In mid-1999, a draft Administration proposal surfaced that described a
computer network monitoring system called the Federal Intrusion Detection
Network (FIDNet). The plan to monitor federal executive branch computer
systems for intrusion went a crucial step further than it needed to. The
draft FIDNet proposal revealed that, "the Plan also calls for the creation
of a three pillar system of these netted and adaptive intrusion detection
networks, covering critical government and (ultimately) private sector
information systems" (emphasis added). Information gathered by FIDNet was to be collected by the FBI.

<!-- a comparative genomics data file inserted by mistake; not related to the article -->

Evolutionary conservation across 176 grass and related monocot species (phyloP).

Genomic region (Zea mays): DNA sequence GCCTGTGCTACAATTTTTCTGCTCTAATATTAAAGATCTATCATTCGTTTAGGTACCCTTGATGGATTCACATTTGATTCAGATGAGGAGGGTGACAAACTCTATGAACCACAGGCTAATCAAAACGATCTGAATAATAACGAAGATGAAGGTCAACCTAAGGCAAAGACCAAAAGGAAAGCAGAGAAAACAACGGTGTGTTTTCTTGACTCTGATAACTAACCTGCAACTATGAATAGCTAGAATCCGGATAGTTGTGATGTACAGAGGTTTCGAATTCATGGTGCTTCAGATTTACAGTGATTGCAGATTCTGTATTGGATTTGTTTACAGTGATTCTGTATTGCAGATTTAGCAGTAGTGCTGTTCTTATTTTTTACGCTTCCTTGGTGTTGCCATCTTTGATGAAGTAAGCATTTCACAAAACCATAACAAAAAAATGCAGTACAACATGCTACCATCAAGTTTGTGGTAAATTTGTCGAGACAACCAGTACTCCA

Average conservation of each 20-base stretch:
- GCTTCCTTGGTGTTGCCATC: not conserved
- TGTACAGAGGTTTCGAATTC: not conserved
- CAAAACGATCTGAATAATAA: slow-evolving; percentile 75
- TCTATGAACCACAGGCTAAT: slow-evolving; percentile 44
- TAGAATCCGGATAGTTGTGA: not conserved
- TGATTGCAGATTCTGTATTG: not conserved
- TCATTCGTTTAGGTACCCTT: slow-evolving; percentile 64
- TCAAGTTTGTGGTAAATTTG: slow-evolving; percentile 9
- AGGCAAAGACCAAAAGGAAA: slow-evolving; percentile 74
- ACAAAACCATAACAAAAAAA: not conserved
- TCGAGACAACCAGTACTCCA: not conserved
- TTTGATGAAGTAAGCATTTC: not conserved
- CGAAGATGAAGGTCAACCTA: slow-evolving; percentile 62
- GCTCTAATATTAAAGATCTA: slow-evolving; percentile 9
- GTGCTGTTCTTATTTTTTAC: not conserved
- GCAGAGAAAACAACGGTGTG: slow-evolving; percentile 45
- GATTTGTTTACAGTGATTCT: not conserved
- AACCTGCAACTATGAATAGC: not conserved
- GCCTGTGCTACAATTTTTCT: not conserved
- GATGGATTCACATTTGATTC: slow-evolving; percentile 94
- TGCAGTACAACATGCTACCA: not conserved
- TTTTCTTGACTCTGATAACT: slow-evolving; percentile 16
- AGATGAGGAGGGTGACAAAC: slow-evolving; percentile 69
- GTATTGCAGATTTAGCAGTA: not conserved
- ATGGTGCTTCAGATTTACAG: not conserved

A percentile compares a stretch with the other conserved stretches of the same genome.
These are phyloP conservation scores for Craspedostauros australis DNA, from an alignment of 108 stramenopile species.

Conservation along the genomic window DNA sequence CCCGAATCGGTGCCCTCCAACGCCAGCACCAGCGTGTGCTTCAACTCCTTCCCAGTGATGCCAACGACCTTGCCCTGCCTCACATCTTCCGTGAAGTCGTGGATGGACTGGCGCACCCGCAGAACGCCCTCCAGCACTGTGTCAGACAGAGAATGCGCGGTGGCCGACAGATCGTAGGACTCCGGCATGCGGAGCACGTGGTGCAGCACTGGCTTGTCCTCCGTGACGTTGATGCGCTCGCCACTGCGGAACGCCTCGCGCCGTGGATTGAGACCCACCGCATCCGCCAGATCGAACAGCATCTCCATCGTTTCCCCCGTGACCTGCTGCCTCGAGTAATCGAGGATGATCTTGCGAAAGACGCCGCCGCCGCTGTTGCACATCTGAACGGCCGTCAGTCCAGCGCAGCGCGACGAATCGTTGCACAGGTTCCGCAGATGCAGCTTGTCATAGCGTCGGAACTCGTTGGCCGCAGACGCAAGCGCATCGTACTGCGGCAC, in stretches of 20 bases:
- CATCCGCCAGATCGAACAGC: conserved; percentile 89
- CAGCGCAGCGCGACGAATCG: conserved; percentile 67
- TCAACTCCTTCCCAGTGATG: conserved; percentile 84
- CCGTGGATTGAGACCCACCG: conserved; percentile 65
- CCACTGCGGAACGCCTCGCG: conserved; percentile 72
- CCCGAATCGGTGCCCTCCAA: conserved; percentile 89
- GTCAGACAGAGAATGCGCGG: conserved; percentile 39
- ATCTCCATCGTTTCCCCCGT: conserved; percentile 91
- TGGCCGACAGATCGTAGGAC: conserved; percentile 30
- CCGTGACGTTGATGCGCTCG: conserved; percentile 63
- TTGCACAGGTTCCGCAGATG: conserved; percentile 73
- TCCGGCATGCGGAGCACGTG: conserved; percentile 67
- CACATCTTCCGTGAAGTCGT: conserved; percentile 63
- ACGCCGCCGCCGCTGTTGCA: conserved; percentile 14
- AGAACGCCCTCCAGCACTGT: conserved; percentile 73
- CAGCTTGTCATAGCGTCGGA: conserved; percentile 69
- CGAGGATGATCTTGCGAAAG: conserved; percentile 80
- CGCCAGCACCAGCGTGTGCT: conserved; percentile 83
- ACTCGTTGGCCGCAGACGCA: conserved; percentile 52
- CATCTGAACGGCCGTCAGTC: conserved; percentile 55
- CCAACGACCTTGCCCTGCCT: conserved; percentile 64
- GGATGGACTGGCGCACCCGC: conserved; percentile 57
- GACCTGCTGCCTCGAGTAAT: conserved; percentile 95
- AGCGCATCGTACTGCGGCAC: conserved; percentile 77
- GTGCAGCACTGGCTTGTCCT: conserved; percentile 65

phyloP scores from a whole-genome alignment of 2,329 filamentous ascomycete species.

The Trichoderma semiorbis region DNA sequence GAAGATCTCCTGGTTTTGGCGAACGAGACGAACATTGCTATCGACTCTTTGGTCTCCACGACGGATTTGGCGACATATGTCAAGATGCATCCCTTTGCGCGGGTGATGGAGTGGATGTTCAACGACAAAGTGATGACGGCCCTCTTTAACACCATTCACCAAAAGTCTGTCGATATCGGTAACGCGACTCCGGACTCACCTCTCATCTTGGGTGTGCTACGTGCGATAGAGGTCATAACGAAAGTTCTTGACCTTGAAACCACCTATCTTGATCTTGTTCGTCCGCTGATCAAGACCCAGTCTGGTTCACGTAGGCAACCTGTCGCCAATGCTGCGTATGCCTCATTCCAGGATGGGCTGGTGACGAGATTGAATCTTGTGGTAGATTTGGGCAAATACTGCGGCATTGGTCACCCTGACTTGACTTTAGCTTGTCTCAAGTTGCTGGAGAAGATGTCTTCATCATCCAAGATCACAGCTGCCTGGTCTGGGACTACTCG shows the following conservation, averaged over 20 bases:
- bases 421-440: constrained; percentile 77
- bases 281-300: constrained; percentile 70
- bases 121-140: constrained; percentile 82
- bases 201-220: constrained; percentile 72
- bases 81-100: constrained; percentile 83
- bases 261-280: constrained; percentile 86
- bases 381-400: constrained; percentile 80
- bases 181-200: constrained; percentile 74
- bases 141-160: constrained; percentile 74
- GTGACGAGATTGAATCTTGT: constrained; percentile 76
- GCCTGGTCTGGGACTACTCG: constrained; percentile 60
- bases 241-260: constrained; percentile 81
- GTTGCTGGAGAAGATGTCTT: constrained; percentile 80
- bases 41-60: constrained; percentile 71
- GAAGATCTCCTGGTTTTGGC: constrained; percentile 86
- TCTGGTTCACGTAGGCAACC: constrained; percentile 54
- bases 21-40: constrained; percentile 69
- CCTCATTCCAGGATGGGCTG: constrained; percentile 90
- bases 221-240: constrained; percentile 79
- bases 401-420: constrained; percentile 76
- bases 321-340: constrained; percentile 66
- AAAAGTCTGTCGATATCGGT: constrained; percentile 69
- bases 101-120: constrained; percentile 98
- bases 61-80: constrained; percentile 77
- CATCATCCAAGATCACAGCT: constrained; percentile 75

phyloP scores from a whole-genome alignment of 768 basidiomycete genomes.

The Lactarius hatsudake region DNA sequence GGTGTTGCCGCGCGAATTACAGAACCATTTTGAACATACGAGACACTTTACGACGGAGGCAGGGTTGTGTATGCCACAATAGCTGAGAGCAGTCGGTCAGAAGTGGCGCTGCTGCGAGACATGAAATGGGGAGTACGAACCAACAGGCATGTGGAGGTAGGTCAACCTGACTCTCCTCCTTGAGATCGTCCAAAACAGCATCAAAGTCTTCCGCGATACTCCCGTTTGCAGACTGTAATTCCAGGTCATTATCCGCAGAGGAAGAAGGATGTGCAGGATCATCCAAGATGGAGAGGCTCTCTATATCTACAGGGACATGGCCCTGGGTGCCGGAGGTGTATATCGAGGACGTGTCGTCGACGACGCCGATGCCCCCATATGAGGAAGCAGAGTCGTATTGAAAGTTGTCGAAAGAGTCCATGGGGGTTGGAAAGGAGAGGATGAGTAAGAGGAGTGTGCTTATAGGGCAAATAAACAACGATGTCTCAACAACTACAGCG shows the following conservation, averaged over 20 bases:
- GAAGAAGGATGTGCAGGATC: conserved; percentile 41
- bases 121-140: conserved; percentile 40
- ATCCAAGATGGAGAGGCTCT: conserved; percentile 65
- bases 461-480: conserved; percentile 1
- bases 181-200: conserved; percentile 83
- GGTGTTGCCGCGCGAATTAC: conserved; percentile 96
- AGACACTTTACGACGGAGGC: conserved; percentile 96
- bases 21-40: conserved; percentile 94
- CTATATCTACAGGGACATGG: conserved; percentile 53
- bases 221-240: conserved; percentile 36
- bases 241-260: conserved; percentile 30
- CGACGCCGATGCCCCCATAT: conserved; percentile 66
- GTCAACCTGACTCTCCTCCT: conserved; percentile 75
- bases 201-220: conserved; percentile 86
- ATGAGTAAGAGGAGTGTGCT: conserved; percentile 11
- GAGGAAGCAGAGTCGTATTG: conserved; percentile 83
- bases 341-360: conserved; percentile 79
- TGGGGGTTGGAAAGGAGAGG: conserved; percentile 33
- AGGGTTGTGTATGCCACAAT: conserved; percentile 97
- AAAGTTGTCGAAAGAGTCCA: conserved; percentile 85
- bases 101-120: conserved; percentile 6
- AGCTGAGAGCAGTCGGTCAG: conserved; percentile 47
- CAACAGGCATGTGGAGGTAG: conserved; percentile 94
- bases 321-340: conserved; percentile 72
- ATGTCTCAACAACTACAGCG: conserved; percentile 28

Whatever benefits there might be from federal monitoring of private computer networks are far outweighed by the threat to privacy from government snooping. Government monitoring of private computer networks without a warrant or even reasonable suspicion that a crime is being committed probably also violates the Fourth Amendment.
While the FIDNet proposal withered when exposed to light, it showed the proclivity of well-meaning federal crime-fighters to overstep their bounds and treat all Internet activity as suspect. This threatens the privacy of innocent, law-abiding Americans in ways that are unacceptable to our traditions and Constitution.
Computer Network Monitoring Letter from Majority Leader Dick Armey to Attorney General Janet Reno (July 30, 1999)